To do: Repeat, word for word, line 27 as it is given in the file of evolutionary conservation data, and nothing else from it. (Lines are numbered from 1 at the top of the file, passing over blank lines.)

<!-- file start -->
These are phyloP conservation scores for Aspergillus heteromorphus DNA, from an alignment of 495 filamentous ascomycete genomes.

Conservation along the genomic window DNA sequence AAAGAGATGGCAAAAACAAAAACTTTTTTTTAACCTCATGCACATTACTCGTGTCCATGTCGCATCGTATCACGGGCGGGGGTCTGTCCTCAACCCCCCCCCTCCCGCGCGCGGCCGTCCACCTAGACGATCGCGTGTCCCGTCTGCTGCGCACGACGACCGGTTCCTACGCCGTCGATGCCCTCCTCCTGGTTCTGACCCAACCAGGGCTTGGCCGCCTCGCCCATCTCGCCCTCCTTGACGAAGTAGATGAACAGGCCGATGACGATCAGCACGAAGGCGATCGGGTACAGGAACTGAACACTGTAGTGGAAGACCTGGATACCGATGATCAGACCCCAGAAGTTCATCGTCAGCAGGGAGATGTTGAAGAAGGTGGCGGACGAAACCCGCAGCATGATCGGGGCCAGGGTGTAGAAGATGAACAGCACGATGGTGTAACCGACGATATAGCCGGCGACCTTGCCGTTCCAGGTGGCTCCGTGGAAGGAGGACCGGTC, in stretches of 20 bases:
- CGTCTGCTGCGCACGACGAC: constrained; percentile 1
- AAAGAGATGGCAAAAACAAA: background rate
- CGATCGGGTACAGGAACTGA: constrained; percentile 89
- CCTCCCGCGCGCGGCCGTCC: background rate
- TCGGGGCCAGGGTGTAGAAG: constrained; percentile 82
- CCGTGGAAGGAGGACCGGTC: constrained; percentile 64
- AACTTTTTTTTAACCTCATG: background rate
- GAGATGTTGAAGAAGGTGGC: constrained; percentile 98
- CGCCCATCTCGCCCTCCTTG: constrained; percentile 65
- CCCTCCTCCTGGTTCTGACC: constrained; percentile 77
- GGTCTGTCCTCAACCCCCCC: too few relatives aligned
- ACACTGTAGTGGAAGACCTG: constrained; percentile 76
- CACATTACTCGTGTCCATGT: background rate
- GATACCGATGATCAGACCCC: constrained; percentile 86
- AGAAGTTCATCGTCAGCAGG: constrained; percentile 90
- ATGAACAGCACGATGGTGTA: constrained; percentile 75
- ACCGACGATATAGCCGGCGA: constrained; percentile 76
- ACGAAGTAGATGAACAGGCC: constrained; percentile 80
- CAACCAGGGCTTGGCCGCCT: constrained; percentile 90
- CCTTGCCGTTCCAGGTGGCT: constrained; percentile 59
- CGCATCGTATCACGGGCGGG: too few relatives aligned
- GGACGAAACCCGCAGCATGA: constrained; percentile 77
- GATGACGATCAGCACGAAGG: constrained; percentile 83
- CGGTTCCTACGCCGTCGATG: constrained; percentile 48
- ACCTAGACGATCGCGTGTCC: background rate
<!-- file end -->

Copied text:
- ACCTAGACGATCGCGTGTCC: background rate